David Bowen commentaries
In his regular columns for the Financial Times and ft.com, senior consultant David Bowen has pursued themes ranged from customer relationship management and career marketing to ‘ethical’ retailing and royal family sites. His collected Financial Times and ft.com columns from January 2001 onward are indexed by theme and available for viewing on this site.
You can access articles directly by selecting a link below.
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How protesters have lost all sense of reasoning online
Groups using the upcoming G8 summit in Scotland to campaign against the world economic order have already set up camp online to lay claim to the moral high ground. Their protest sites show the power of the web as a vehicle for expressing an opinion – an
The seven deadliest sins of growing websites
Nitty-gritty detail is the daily currency of website development. Of the seven sins of detail we come across most often, a majority relate to navigation issues that are all too easy to lose overall grasp of as a site gets ever bigger.
Why you’re seldom far from home on a corporate site
The look a company gives to its corporate website can be a big clue to its country of origin. And that in turn can betray a lot about the way it uses medium.
How the web helps everyone form a view of events
Protagonists in the various conflicts in the Middle East carry their arguments into the online arena. But as well as giving the actors on the ground an unmatchable medium for advancing their point of view, the web gives users three different ways to gain
How the web can play a big part in contingency planning
While the web has its disadvantages as a communications medium in times of crisis – not least that it normally requires a computer and electricity – recent events have shown that it should – and could – be given a big part in any response to an em
Where the best-laid travel plans are taking us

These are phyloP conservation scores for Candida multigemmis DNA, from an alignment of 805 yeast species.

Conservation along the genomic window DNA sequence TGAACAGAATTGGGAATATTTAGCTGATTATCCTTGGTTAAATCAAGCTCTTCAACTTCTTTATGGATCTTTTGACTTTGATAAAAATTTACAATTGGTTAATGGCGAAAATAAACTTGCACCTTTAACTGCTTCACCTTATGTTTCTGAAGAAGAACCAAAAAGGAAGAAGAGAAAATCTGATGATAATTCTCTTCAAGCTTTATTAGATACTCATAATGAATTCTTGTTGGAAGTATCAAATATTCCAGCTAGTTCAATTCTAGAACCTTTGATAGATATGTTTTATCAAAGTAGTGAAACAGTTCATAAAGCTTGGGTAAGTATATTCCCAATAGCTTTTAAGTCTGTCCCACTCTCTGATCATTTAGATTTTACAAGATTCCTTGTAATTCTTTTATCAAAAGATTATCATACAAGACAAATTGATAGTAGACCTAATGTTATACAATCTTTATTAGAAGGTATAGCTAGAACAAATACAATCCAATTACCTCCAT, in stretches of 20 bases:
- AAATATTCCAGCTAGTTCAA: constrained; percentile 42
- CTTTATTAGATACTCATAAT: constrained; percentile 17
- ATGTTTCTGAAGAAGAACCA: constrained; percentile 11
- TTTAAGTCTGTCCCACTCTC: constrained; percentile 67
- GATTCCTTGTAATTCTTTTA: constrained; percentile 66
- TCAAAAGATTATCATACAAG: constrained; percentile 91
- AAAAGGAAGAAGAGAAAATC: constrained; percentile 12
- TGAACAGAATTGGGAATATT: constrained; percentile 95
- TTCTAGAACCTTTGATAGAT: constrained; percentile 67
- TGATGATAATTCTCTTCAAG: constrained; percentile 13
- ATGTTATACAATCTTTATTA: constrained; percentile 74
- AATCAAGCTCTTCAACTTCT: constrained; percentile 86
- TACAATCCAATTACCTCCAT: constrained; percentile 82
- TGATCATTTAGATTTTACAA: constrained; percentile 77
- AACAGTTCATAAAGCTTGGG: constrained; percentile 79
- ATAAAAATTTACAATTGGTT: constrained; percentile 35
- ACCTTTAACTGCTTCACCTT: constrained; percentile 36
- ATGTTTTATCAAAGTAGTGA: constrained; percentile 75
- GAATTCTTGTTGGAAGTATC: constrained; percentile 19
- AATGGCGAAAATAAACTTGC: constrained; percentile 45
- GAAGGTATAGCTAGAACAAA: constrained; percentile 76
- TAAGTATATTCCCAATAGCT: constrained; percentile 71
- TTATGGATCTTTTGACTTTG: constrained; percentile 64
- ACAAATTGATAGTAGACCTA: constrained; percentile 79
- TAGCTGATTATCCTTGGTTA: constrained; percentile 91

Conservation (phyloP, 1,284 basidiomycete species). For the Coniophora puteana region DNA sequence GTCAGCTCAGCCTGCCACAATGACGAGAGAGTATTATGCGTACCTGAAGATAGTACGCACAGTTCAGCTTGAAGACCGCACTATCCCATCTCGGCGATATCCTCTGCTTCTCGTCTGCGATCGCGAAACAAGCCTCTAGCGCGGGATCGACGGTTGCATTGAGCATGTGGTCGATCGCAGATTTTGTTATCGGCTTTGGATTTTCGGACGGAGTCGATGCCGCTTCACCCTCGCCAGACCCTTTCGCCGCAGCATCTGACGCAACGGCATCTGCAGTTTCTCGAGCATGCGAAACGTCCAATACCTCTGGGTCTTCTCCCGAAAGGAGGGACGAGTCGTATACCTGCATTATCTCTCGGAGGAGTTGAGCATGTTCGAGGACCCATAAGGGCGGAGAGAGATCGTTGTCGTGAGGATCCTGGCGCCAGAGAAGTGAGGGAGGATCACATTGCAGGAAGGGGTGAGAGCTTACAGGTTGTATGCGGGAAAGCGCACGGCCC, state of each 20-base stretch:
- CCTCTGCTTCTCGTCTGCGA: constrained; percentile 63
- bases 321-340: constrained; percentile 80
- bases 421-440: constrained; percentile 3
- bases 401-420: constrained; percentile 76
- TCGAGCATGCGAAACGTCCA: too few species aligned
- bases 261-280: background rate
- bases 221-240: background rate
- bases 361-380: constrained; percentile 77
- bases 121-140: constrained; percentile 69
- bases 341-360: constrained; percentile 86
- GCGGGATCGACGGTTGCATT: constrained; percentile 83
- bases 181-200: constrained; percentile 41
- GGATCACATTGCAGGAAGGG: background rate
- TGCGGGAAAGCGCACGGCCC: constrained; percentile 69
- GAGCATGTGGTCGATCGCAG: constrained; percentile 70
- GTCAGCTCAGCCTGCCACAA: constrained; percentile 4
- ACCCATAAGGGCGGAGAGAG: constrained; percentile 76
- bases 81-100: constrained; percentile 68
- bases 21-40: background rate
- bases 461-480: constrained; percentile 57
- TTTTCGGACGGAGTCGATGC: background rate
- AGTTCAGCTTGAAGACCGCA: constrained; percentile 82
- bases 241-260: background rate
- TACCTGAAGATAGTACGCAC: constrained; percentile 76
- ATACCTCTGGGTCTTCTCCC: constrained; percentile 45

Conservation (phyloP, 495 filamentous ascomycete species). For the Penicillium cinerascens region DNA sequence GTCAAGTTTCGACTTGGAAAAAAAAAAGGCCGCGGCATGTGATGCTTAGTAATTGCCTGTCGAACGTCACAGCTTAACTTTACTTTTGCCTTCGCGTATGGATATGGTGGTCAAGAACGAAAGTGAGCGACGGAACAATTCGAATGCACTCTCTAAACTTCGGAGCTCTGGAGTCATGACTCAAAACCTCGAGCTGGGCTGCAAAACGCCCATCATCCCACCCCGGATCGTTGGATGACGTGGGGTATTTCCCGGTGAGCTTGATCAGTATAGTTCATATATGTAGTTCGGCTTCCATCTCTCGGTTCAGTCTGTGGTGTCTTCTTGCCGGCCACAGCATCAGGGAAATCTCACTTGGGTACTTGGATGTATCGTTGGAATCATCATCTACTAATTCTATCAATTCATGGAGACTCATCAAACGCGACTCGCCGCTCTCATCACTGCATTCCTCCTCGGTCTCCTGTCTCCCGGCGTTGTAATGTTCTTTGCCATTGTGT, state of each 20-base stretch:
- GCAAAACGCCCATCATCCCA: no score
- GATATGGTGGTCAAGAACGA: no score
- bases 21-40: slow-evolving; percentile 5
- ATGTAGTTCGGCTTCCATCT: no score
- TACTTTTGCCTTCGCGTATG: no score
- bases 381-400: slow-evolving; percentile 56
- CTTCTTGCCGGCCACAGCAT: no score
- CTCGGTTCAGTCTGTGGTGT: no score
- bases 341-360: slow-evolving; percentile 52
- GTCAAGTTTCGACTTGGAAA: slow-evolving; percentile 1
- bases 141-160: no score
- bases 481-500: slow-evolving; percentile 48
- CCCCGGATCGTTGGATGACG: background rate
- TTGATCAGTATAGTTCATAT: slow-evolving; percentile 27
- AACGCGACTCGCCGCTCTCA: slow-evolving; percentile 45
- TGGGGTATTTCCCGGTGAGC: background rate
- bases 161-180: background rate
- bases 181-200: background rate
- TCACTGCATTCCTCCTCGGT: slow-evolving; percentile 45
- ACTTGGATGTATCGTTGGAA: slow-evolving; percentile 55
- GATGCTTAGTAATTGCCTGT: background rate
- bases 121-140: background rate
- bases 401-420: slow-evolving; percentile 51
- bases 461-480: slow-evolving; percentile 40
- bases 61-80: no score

In the course of pioneering new ways to use the web, clever journey planners are treading paths that all sorts of site owners will be able to follow in the future.
Where fashionable brands trip up in their transfer to the web
Luxury brands and the web go together like strawberries and gravy, but that does not stop the great brand-owners from pouring money into sites. The results are mixed, to say the least.
When large helpings of information can be good for your image
Two years ago, snack food companies were in denial about any connection between their products and the general fattening of the population. Now some well-known names are toning up their online features to get their reputations back in shape.
Why flouting convention can lead to radical loss of control
Like the organisations that spawn them, large websites reach a point at which the sum of their parts overwhelms the coherence of the whole. A close look at the site of international campaign group Greenpeace shows how and where the gaps begin to appear.
Why accessibility is an opportunity to make improvements
Organisations are being driven by legislation to make their web sites more easily accessible to people with disabilities. This can lead them to take a fresh look at the basics of usability, to the benefit of all users. But imaginative thinking will be nee